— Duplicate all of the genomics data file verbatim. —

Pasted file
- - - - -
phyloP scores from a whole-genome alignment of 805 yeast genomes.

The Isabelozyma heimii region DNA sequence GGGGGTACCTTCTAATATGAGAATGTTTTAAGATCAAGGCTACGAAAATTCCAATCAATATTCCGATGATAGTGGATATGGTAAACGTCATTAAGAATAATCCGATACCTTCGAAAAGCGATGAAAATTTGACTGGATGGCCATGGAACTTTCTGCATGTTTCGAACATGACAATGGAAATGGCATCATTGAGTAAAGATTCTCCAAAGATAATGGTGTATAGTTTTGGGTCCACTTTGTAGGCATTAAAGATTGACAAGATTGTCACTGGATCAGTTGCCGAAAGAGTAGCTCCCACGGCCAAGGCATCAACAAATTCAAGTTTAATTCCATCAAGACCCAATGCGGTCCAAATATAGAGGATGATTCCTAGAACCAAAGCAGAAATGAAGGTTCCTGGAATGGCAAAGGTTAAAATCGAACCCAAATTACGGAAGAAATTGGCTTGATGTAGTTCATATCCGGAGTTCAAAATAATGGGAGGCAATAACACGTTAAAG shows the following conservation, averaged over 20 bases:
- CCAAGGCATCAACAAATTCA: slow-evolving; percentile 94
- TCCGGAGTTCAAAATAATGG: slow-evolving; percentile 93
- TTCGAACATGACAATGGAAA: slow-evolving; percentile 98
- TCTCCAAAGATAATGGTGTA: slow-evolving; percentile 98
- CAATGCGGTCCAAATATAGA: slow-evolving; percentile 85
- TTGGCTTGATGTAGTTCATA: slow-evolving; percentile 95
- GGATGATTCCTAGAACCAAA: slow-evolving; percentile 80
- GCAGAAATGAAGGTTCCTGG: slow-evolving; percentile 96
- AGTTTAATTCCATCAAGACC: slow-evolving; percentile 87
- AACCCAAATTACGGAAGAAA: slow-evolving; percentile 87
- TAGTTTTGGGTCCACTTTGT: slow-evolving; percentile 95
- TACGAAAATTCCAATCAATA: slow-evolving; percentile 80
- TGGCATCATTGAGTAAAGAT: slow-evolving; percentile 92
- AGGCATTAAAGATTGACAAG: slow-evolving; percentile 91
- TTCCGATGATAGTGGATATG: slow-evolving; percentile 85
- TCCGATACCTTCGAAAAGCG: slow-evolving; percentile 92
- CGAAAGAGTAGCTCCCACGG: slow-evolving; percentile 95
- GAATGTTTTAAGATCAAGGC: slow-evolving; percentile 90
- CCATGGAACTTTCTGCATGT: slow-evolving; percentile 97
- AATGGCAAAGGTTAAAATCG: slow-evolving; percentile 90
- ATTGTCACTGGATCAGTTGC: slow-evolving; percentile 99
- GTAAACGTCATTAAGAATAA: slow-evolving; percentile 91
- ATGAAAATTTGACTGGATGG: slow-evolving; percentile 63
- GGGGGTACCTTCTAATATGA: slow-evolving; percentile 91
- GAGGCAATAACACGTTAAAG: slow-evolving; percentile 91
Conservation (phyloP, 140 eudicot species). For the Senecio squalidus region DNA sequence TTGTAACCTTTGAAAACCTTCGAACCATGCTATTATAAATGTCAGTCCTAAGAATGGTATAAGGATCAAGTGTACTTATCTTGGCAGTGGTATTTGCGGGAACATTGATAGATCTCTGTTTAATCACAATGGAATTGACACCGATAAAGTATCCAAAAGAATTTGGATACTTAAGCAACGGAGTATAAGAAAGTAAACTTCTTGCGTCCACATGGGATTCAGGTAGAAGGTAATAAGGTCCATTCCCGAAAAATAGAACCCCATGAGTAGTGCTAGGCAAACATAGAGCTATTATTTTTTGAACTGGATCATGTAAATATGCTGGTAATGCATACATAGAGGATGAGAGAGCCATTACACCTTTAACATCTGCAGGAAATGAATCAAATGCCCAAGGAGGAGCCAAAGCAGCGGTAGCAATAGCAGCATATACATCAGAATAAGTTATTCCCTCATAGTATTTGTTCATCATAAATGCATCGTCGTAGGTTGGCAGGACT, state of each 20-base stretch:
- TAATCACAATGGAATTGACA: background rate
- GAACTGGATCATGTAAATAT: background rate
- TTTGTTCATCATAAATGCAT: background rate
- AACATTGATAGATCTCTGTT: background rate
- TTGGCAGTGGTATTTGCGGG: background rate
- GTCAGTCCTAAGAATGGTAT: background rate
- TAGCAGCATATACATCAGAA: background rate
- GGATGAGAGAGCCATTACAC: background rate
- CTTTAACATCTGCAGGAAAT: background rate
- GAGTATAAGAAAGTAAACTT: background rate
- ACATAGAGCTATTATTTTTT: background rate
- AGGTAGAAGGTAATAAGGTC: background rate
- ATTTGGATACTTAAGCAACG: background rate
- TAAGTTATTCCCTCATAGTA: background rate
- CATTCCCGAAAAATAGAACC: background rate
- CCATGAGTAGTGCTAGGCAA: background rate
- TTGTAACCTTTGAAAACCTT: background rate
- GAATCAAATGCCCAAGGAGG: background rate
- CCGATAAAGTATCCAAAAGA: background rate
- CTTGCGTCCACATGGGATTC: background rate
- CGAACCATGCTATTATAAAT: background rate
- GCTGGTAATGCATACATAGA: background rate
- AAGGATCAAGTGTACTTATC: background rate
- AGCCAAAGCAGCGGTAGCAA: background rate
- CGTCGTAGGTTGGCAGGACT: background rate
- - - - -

phyloP scores from a whole-genome alignment of 805 yeast genomes.

The Isabelozyma heimii region DNA sequence GGGGGTACCTTCTAATATGAGAATGTTTTAAGATCAAGGCTACGAAAATTCCAATCAATATTCCGATGATAGTGGATATGGTAAACGTCATTAAGAATAATCCGATACCTTCGAAAAGCGATGAAAATTTGACTGGATGGCCATGGAACTTTCTGCATGTTTCGAACATGACAATGGAAATGGCATCATTGAGTAAAGATTCTCCAAAGATAATGGTGTATAGTTTTGGGTCCACTTTGTAGGCATTAAAGATTGACAAGATTGTCACTGGATCAGTTGCCGAAAGAGTAGCTCCCACGGCCAAGGCATCAACAAATTCAAGTTTAATTCCATCAAGACCCAATGCGGTCCAAATATAGAGGATGATTCCTAGAACCAAAGCAGAAATGAAGGTTCCTGGAATGGCAAAGGTTAAAATCGAACCCAAATTACGGAAGAAATTGGCTTGATGTAGTTCATATCCGGAGTTCAAAATAATGGGAGGCAATAACACGTTAAAG shows the following conservation, averaged over 20 bases:
- CCAAGGCATCAACAAATTCA: slow-evolving; percentile 94
- TCCGGAGTTCAAAATAATGG: slow-evolving; percentile 93
- TTCGAACATGACAATGGAAA: slow-evolving; percentile 98
- TCTCCAAAGATAATGGTGTA: slow-evolving; percentile 98
- CAATGCGGTCCAAATATAGA: slow-evolving; percentile 85
- TTGGCTTGATGTAGTTCATA: slow-evolving; percentile 95
- GGATGATTCCTAGAACCAAA: slow-evolving; percentile 80
- GCAGAAATGAAGGTTCCTGG: slow-evolving; percentile 96
- AGTTTAATTCCATCAAGACC: slow-evolving; percentile 87
- AACCCAAATTACGGAAGAAA: slow-evolving; percentile 87
- TAGTTTTGGGTCCACTTTGT: slow-evolving; percentile 95
- TACGAAAATTCCAATCAATA: slow-evolving; percentile 80
- TGGCATCATTGAGTAAAGAT: slow-evolving; percentile 92
- AGGCATTAAAGATTGACAAG: slow-evolving; percentile 91
- TTCCGATGATAGTGGATATG: slow-evolving; percentile 85
- TCCGATACCTTCGAAAAGCG: slow-evolving; percentile 92
- CGAAAGAGTAGCTCCCACGG: slow-evolving; percentile 95
- GAATGTTTTAAGATCAAGGC: slow-evolving; percentile 90
- CCATGGAACTTTCTGCATGT: slow-evolving; percentile 97
- AATGGCAAAGGTTAAAATCG: slow-evolving; percentile 90
- ATTGTCACTGGATCAGTTGC: slow-evolving; percentile 99
- GTAAACGTCATTAAGAATAA: slow-evolving; percentile 91
- ATGAAAATTTGACTGGATGG: slow-evolving; percentile 63
- GGGGGTACCTTCTAATATGA: slow-evolving; percentile 91
- GAGGCAATAACACGTTAAAG: slow-evolving; percentile 91
Conservation (phyloP, 140 eudicot species). For the Senecio squalidus region DNA sequence TTGTAACCTTTGAAAACCTTCGAACCATGCTATTATAAATGTCAGTCCTAAGAATGGTATAAGGATCAAGTGTACTTATCTTGGCAGTGGTATTTGCGGGAACATTGATAGATCTCTGTTTAATCACAATGGAATTGACACCGATAAAGTATCCAAAAGAATTTGGATACTTAAGCAACGGAGTATAAGAAAGTAAACTTCTTGCGTCCACATGGGATTCAGGTAGAAGGTAATAAGGTCCATTCCCGAAAAATAGAACCCCATGAGTAGTGCTAGGCAAACATAGAGCTATTATTTTTTGAACTGGATCATGTAAATATGCTGGTAATGCATACATAGAGGATGAGAGAGCCATTACACCTTTAACATCTGCAGGAAATGAATCAAATGCCCAAGGAGGAGCCAAAGCAGCGGTAGCAATAGCAGCATATACATCAGAATAAGTTATTCCCTCATAGTATTTGTTCATCATAAATGCATCGTCGTAGGTTGGCAGGACT, state of each 20-base stretch:
- TAATCACAATGGAATTGACA: background rate
- GAACTGGATCATGTAAATAT: background rate
- TTTGTTCATCATAAATGCAT: background rate
- AACATTGATAGATCTCTGTT: background rate
- TTGGCAGTGGTATTTGCGGG: background rate
- GTCAGTCCTAAGAATGGTAT: background rate
- TAGCAGCATATACATCAGAA: background rate
- GGATGAGAGAGCCATTACAC: background rate
- CTTTAACATCTGCAGGAAAT: background rate
- GAGTATAAGAAAGTAAACTT: background rate
- ACATAGAGCTATTATTTTTT: background rate
- AGGTAGAAGGTAATAAGGTC: background rate
- ATTTGGATACTTAAGCAACG: background rate
- TAAGTTATTCCCTCATAGTA: background rate
- CATTCCCGAAAAATAGAACC: background rate
- CCATGAGTAGTGCTAGGCAA: background rate
- TTGTAACCTTTGAAAACCTT: background rate
- GAATCAAATGCCCAAGGAGG: background rate
- CCGATAAAGTATCCAAAAGA: background rate
- CTTGCGTCCACATGGGATTC: background rate
- CGAACCATGCTATTATAAAT: background rate
- GCTGGTAATGCATACATAGA: background rate
- AAGGATCAAGTGTACTTATC: background rate
- AGCCAAAGCAGCGGTAGCAA: background rate
- CGTCGTAGGTTGGCAGGACT: background rate